buckwheats

buckwheat

[buhk-hweet, -weet]
noun
1.
a plant, especially Fagopyrum esculentum, cultivated for its triangular seeds, which are used as a feed for animals or made into a flour for human consumption, as in pancakes or cereal. Compare buckwheat family.
2.
the seeds of this plant.
3.
Also, buckwheat flour. flour made from seeds of buckwheat.
adjective
4.
made with buckwheat flour: buckwheat pancakes.

Origin:
1540–50; obsolete buck(Old English bōc beech) + wheat; compare Dutch boekweit, German Buchweizen; so called because its seeds resemble beechnuts

buckwheatlike, adjective
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World English Dictionary
buckwheat (ˈbʌkˌwiːt)
 
n
1.  any of several polygonaceous plants of the genus Fagopyrum, esp F. esculentum, which has fragrant white flowers and is cultivated, esp in the US, for its seeds
2.  the edible seeds of this plant, ground into flour or used as animal fodder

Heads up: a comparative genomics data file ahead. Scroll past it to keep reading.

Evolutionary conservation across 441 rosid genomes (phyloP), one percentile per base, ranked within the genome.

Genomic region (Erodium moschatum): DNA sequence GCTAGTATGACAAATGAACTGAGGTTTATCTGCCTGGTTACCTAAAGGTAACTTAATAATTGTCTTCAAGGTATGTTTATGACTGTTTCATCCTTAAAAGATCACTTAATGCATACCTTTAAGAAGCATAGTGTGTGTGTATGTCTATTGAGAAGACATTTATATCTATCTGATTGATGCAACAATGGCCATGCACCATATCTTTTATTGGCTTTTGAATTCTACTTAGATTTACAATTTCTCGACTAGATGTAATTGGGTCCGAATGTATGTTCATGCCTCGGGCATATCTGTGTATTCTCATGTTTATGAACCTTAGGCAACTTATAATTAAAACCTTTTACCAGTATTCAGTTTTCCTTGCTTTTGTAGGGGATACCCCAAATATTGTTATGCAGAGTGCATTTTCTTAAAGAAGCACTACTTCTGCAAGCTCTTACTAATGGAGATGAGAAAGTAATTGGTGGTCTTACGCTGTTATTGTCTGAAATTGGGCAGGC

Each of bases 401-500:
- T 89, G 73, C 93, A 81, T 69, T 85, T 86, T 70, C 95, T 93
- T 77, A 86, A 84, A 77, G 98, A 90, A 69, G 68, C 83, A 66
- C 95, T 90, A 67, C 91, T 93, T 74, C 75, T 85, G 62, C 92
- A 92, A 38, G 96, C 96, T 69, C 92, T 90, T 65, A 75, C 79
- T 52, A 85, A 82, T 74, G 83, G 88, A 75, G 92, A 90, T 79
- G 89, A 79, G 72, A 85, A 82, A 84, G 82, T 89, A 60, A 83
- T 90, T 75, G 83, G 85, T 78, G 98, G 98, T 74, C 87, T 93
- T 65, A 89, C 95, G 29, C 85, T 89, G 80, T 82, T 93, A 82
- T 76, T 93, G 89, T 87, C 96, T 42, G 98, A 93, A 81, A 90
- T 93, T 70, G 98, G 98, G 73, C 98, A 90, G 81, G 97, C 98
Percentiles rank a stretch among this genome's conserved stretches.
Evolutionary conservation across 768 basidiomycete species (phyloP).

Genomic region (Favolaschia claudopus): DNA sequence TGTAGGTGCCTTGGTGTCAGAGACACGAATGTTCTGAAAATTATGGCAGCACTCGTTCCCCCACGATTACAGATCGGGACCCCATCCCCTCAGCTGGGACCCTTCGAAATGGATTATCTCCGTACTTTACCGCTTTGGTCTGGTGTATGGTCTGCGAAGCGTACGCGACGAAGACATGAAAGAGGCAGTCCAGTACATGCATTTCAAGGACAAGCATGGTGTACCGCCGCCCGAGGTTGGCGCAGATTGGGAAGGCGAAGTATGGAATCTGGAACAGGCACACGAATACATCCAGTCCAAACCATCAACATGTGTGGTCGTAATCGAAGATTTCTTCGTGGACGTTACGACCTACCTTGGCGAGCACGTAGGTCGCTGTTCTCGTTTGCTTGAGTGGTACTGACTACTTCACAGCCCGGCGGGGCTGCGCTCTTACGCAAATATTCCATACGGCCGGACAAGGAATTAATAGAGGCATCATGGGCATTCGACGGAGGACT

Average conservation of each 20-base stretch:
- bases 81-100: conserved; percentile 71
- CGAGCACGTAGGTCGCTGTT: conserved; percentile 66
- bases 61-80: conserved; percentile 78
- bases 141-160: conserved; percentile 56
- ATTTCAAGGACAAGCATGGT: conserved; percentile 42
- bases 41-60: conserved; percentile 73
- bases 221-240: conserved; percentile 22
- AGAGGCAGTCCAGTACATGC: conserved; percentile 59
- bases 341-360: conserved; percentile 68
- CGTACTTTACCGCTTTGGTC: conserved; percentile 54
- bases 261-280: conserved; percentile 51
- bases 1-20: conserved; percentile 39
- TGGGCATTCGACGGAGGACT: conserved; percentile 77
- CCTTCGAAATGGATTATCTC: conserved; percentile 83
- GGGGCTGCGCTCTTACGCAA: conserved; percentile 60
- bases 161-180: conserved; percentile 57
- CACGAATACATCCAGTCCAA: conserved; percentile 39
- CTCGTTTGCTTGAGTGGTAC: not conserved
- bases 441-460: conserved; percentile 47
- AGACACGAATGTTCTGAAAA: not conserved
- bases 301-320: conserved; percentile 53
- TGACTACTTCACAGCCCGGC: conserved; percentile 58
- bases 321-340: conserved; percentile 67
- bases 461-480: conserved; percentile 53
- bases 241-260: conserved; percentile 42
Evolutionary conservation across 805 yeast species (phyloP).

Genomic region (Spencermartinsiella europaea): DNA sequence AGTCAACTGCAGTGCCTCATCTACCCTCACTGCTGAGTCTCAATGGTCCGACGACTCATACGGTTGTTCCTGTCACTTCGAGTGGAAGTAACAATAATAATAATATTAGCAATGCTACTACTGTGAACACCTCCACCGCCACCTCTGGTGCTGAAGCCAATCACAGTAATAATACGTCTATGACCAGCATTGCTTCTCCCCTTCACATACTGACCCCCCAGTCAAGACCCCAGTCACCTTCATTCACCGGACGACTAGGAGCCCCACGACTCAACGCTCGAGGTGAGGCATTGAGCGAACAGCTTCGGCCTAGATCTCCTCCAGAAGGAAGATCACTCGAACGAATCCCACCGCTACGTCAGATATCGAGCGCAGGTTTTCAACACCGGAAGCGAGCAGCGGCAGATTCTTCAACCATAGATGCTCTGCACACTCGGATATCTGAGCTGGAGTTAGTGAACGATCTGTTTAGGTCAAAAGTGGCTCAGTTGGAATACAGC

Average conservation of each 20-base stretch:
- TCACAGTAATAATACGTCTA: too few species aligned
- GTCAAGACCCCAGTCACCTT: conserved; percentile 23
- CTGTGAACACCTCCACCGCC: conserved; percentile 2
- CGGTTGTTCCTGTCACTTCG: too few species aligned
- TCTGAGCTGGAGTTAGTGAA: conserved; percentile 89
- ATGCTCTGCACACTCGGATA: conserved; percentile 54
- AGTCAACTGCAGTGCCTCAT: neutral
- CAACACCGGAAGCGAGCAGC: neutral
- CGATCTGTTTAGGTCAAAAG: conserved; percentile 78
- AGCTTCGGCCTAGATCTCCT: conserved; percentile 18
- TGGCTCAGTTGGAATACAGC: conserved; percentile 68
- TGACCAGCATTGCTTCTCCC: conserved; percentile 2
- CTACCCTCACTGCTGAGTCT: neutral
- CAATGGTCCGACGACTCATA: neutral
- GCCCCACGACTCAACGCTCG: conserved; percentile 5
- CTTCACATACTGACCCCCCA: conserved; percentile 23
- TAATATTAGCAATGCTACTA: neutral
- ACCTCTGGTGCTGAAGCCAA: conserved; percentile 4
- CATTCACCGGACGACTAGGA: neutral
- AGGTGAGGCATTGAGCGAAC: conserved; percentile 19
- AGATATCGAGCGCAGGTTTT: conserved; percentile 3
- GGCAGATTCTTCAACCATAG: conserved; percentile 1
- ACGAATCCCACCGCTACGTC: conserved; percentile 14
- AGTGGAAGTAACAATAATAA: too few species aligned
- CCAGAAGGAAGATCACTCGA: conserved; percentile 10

3.  the flour obtained from these seeds
 
[C16: from Middle Dutch boecweite, from boekebeech + weitewheat, from the resemblance of their seeds to beechnuts]

Collins English Dictionary - Complete & Unabridged 10th Edition
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Etymonline
Word Origin & History

buckwheat
1540s, from M.Du. boecweite "beech wheat" (cf. Dan. boghvede, Swed. bohvete, Ger. Buchweizen), so called from resemblance between grains and seed of beech trees. Possibly a native formation on the same model as the Dutch word.
Online Etymology Dictionary, © 2010 Douglas Harper
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